I have the highest regard for my general editor on the William Walton Edition—the English conductor David Lloyd-Jones. His path-breaking edition of Boris Godunov in the 1970s has had long-lasting effects on the way the opera was performed, restoring the quirkiness of Mussorgsky’s text, and he has produced critical editions of a wide range of works—principally nineteenth- and twentieth-century Russian and British works, but with a distinguished foray into Berlioz, too—all moonlighting alongside a distinguished conducting career. By offering me a Walton volume to edit, he gave me my first big break professionally; by offering me a second volume, he shored up my confidence to continue. I owe him an incalculable debt; and yet here is an instance where we disagreed—in this case just a single chord, but a chord I would so much like to lose.
The second of the volumes I did for the edition was an unusual one, consisting of concert suites derived from Walton’s film scores, including those for the Laurence Olivier Shakespeare films Henry V (1944), Hamlet (1948), and Richard III (1955). These suites were made in the 1960s by Muir Mathieson (1911-1975), who had conducted the recording sessions for each of these films.
|SOURCE: 1946 78s; scan of US release front cover|
|SOURCE: Manvell & Hartley, The Technique of Film Music, p. 91 (the very end of the “Charge”); I have reformatted the page here to better fit a wide rather than tall aspect-ratio. The penultimate bar is incorrectly transcribed: Walton writes this as two bars of 3/4, with each 8th-note here really a quarter.|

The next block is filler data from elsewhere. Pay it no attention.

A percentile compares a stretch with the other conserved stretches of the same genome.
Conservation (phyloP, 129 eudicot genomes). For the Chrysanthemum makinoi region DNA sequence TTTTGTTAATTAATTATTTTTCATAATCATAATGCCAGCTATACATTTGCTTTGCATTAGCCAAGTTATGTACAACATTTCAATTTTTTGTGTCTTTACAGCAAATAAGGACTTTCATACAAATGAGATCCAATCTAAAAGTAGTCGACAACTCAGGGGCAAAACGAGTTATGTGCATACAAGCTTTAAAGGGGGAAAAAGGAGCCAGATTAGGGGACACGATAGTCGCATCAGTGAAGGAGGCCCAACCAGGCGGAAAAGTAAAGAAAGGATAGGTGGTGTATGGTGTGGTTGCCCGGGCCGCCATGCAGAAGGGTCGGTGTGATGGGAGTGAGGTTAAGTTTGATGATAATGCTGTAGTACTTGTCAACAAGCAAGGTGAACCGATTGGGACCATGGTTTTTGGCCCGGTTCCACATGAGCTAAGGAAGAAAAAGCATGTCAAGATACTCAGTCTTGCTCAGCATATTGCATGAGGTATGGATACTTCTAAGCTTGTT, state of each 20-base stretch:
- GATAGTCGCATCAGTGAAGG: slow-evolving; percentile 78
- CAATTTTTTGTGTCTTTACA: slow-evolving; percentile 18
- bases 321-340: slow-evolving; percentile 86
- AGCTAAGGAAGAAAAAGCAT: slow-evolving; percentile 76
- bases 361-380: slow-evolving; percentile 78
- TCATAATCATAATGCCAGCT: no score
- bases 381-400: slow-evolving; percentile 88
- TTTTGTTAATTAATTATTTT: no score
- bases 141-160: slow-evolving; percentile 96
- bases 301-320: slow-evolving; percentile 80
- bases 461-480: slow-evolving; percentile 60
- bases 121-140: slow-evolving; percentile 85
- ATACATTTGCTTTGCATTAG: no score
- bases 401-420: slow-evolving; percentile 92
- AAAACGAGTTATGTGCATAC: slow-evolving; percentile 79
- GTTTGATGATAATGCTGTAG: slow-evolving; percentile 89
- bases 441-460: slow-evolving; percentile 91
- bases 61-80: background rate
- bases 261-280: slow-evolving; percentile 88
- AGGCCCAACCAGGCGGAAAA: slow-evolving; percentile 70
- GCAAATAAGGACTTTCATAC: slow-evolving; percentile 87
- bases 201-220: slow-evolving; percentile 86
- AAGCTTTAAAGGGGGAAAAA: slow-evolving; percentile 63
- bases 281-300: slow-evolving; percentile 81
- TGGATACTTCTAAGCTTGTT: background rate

Mathieson has skillfully spliced the cues together, but in doing so he added a chord. The “Charge” cue ends abruptly on a downbeat—just an eighth-note chord. (It was followed on both the film and the 1946 RCA recording by the launch of the arrows; to hear those, click either of those hyperlinks.) The “Battle” cue continues in 3/4 time although with an eighth-rest on the downbeat. Mathieson elides the two, so that the downbeat chord that ends “Charge” takes the place of the eighth-rest on the downbeat of “Battle.” The problem comes in the second bar, which Walton indicates only by a ditto mark:
|SOURCE: detail of Walton's autograph of the beginning of the “Battle” cue (147c) of Henry V, taken from a screenshot of the page at the website of the Beinecke Rare Book and Manuscript Library, Yale University [http://brbl-zoom.library.yale.edu/viewer/1237439]. The measure numbers in red ink across the top were added by Mathieson as he prepared his suite.|
I sought to remove this extraneous chord from the new edition, as it forms no part of the film or any of the early sources, even if it was unambiguously a part of Mathieson's arrangement. David Lloyd-Jones’s response—reasonable as ever—was that as Walton had conducted a recording of the Mathieson arrangement at the time of its publication, the appearance of the chord on that recording could be taken to be Walton's acceptance of the variant reading. (Hear him conduct it here; listen closely and you might hear my teeth grinding in the background.) Given that this recording was made twenty years after the music was composed, and that Walton was hardly the most detail-conscious of composers, I was not persuaded that the presence of the chord indicated that he had even noticed it, let alone endorsed it.
And so the offending chord appears in the William Walton Edition, over the objections of the volume editor:
|SOURCE: marked-up digital scan of William Walton Edition vol. 22, p. 48 (detail).|